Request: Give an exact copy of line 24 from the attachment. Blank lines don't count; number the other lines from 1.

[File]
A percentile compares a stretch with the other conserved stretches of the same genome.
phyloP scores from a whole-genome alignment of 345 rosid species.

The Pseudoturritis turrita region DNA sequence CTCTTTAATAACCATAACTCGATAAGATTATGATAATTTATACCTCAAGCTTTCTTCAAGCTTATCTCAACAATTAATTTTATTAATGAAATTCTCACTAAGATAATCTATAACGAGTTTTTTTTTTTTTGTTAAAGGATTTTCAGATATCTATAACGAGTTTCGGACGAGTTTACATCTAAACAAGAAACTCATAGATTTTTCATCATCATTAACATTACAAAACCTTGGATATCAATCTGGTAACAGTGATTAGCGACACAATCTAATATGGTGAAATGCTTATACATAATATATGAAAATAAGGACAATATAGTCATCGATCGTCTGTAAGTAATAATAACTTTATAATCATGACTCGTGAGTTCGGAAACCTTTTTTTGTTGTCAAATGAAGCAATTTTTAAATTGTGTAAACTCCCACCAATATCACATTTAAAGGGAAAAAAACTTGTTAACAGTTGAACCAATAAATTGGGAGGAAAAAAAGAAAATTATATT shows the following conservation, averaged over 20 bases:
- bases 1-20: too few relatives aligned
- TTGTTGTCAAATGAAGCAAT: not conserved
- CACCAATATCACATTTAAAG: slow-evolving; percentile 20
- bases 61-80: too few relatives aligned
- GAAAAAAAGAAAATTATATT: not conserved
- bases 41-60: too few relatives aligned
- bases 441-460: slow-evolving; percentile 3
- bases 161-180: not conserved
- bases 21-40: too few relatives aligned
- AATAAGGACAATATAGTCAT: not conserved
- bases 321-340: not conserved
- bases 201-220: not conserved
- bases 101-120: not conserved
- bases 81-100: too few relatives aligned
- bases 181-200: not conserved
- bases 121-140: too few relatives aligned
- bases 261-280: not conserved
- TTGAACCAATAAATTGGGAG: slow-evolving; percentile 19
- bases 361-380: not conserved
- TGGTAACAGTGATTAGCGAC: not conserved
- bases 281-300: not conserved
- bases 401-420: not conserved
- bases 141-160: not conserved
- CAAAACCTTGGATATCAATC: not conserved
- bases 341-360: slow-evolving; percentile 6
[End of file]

- bases 281-300: not conserved